Biden’s infrastructure bill called out for aim to ‘destroy’ suburbs with low-income housing

President Joe Biden’s $2.3 infrastructure bill contains incentives for cities to rezone areas that are currently exclusively established for single-dwelling homes so that they can accommodate multi-dwelling low-income apartments, a move critics say will destroy suburban life.

The incentives are necessary, the administration argues, in order to make more affordable housing available while at the same time combatting racial injustices that allegedly exist within housing markets, the Washingon Examiner reported.

The White House further argues that current zoning laws known as “exclusionary zoning,” which restricts housing areas to single-family dwellings, are hurting low-income people who otherwise cannot afford to move to suburban areas. As such, they are forced to live in crowded urban apartments, many of them federally subsidized.

“Biden’s proposal would incentivize local governments to get rid of exclusionary zoning by awarding grants and tax credits to cities that change their zoning regulations,” the outlet reports.

Critics have said that such a plan would forever alter the serenity and quiet nature of suburbs, which sprang up decades ago as more Americans sought refuge from noisy, dirty, crime-ridden urban areas.

“The Biden plan’s backers are hypocrites,” former New York Lt. Gov. Betsy McCaughey wrote in a New York Post column last month. “Biden himself owns a four-acre lakefront home in upscale Greenville, Delaware, where there is absolutely no public housing, affordable housing, or rentals that accept housing vouchers. And don’t expect any to be built next door to the Bidens.”

She went on to rip Biden over his longstanding “passion for stately homes and swanky addresses, even buying a 10,000-square-foot mansion that once belonged to the DuPont family, of 19th-century gunpowder wealth.

Rep. Beth Van Duyne (R-Texas) also ripped the zoning incentive.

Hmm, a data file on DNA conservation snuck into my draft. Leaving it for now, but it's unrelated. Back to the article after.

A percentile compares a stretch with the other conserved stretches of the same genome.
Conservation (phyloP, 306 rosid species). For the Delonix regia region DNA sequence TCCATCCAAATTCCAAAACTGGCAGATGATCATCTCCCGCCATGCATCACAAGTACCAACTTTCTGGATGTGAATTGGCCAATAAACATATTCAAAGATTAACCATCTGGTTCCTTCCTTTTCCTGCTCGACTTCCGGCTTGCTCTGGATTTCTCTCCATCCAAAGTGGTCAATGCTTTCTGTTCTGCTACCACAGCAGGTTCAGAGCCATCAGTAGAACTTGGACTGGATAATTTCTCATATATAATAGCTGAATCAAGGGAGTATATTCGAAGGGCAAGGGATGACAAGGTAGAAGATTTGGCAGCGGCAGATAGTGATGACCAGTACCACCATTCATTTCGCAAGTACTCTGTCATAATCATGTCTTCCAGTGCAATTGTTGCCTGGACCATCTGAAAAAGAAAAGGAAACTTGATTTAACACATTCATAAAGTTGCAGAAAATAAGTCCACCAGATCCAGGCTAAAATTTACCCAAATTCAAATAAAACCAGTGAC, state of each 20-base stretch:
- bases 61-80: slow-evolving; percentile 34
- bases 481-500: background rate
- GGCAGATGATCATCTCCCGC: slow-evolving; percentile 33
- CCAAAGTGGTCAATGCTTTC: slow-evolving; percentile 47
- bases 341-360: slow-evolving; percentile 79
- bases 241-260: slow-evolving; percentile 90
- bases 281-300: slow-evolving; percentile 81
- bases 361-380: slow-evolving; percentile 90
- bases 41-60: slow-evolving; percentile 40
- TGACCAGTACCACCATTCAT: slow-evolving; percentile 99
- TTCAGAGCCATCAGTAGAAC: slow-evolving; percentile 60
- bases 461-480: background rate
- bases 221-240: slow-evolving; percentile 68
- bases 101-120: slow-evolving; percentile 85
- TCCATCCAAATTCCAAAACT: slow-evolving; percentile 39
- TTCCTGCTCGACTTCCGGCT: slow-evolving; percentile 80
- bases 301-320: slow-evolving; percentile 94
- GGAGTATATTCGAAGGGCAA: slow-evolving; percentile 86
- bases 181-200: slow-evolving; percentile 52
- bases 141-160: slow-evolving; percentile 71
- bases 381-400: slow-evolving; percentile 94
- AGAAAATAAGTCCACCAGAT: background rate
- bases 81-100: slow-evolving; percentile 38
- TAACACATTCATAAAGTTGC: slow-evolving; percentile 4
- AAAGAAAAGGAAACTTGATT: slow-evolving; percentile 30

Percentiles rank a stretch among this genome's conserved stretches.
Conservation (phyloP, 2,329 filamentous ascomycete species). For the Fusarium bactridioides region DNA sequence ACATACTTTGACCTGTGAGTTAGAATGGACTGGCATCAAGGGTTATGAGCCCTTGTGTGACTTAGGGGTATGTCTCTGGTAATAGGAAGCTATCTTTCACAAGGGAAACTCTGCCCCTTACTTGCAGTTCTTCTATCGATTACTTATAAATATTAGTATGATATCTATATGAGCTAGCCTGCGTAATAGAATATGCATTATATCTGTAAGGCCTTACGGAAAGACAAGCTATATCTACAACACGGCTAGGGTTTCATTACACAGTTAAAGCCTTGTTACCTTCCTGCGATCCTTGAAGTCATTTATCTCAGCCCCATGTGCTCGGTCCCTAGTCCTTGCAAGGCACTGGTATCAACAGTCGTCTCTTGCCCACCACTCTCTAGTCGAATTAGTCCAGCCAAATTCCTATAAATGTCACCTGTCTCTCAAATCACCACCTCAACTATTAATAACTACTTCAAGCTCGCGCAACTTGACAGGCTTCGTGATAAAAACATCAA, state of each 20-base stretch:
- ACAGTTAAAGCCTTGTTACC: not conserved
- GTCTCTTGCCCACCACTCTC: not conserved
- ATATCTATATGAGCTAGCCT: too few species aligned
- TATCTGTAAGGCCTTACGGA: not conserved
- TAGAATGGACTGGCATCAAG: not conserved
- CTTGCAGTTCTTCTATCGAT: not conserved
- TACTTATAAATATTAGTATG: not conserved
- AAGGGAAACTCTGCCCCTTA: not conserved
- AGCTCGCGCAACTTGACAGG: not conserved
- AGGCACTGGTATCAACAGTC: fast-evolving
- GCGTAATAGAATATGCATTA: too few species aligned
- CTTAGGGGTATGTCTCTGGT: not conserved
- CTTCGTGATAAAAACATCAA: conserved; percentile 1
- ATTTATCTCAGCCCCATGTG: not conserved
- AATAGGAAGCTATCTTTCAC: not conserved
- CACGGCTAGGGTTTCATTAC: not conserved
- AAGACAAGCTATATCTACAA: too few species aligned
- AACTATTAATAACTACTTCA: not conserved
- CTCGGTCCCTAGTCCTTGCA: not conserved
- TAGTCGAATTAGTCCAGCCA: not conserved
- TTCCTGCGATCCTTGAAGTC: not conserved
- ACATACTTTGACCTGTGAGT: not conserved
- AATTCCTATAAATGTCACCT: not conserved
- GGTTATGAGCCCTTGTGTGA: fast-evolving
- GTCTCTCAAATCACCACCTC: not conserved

“I live in Irving, Texas, or as the leftists in Biden’s administration would call it, sprawl,” she told the Examiner. “If you live in a home that dares to have a yard, trees, space between you and a neighbor, and you work hard to pay a mortgage, you are likely a target.”

She added that she believes the real intent behind the initiative is to destroy suburban life and is “nothing more than a smokescreen to eliminate single-family zoning and break the burbs.”

“Biden’s desire to eliminate single-family zoning is for one reason, to destroy our suburban neighborhoods as we know them,” she added. “Democrats are using this Trojan horse of an infrastructure bill to ‘reimagine’ our communities and erase single-family homeownership and locally run schools.”

Former President Donald Trump made a similar case when he moved to protect the suburbs from exactly the kinds of initiatives contained in Biden’s plan.

“At the request of many great Americans who live in the Suburbs, and others, I am studying the AFFH housing regulation that is having a devastating impact on these once thriving Suburban areas,” he tweeted in July ahead of the November elections.

He also called out Biden.

“Corrupt Joe Biden wants to make them MUCH WORSE. Not fair to homeowners, I may END!” Trump added.

Trump’s effort was in response to an Obama-era program begun by the Department of Housing and Urban Development, which the Biden initiative mirrors. At the time, HUD Secretary Julián Castro, Education Secretary John King and Transportation Secretary Anthony Foxx sent letters to urban leaders informing them that HUD’s Affirmatively Furthering Fair Housing rule was being expanded to the other two agencies in order to achieve ‘racial equity’ in housing.

The rule empowered the federal government to essentially dictate local zoning laws, which would have included expanding multi-occupant dwellings into single-dwelling neighborhoods.

Trump eventually ended the rule later that same month, writing on Twitter, “Your housing prices will go up based on the market, and crime will go down.”

Jon Dougherty

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